This misfortune of having been born at the wrong time means that the only way to reduce the complex navigation of #socmed #curation is by returning to the quaint world I once inhabited. When I craved company, I sought people physically. When I craved conversation, I telephoned or spoke face to face. When I craved action, I acted. Although the negative emotions I listed above predominate, there are hints of better things to come, slivers of the old way that suggest, at least for me, the real world trumps the #socmed one. To wit:

  1. Calmness: What I don’t know doesn’t disturb me.
  2. Productivity: Look at how much I got done!
  3. Concentration: Thoughts last for a long time and reach a conclusion, without interruption.
  4. Silence: There is no #socmed chatter filling up my mind-space.
  5. Confidence: IDGAF.
  6. Humor: Can you believe I wasted all that time over all that shit?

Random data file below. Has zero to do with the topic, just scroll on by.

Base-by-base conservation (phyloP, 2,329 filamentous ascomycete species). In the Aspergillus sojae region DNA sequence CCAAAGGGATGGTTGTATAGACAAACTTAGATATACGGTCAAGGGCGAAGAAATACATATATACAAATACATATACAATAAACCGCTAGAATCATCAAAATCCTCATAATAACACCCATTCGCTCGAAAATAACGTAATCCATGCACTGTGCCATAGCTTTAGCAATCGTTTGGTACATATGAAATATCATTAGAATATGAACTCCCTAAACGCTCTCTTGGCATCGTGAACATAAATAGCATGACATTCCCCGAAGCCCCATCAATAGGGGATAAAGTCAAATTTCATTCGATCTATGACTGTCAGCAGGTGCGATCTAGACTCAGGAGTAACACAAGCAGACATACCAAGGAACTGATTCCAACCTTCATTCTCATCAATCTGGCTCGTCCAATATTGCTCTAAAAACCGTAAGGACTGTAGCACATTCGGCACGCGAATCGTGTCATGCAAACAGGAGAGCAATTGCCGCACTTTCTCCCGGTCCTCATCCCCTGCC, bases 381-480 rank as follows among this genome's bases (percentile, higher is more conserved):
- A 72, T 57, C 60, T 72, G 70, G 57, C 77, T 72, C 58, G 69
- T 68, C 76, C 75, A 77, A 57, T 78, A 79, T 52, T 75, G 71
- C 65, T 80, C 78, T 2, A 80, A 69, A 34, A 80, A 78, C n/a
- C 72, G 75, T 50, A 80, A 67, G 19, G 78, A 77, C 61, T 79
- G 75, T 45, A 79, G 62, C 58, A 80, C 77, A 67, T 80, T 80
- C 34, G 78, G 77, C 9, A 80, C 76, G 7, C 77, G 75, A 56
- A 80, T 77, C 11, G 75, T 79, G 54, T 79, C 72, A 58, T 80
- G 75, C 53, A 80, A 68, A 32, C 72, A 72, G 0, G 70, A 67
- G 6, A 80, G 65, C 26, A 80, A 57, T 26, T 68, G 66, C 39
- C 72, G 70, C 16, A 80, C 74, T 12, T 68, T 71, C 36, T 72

7. Recovery: Sleep recharges, it’s not simply a pause between #socmed postings.
  8. Happiness: Fewer conflicts.
  9. Control: I decide what goes into my mind.
  10. Independence: The #socmed storms and #curated lives don’t buffet me.

They say the genie can’t be stuffed back into the bottle, and #they are correct because #they write the algorithms that control most of our waking moments. But the genie, if you’ll recall, only came out when the bottle was rubbed,went back after his work was done, and you got to rub the bottle three times. I think I’ll stop at two.